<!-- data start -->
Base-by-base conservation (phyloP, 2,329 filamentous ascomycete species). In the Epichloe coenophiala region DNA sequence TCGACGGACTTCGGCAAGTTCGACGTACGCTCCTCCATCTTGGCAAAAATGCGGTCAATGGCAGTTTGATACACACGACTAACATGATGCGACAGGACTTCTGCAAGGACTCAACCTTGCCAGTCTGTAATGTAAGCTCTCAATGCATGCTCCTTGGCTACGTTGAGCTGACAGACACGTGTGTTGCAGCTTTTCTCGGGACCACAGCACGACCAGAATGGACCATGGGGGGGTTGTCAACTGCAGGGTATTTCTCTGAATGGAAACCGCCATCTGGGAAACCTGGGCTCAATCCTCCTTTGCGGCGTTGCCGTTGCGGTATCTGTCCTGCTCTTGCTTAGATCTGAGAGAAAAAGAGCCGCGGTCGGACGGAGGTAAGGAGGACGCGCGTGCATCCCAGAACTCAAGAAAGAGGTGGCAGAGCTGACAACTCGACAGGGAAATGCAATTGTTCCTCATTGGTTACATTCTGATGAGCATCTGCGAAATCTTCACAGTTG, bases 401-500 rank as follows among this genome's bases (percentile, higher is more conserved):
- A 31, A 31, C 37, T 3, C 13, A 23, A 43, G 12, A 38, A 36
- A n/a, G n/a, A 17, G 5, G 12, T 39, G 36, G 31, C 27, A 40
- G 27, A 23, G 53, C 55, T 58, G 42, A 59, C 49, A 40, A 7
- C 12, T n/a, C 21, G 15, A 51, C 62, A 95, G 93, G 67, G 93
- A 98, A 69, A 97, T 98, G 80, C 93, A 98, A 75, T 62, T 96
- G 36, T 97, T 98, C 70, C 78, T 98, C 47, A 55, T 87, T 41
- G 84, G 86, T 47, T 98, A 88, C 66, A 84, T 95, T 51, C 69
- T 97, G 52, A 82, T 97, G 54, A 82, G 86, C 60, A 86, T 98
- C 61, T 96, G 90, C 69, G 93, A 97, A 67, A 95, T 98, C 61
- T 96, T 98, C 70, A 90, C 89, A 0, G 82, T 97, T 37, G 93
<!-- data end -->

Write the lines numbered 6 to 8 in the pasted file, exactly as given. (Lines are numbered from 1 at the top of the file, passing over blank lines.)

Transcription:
- A 98, A 69, A 97, T 98, G 80, C 93, A 98, A 75, T 62, T 96
- G 36, T 97, T 98, C 70, C 78, T 98, C 47, A 55, T 87, T 41
- G 84, G 86, T 47, T 98, A 88, C 66, A 84, T 95, T 51, C 69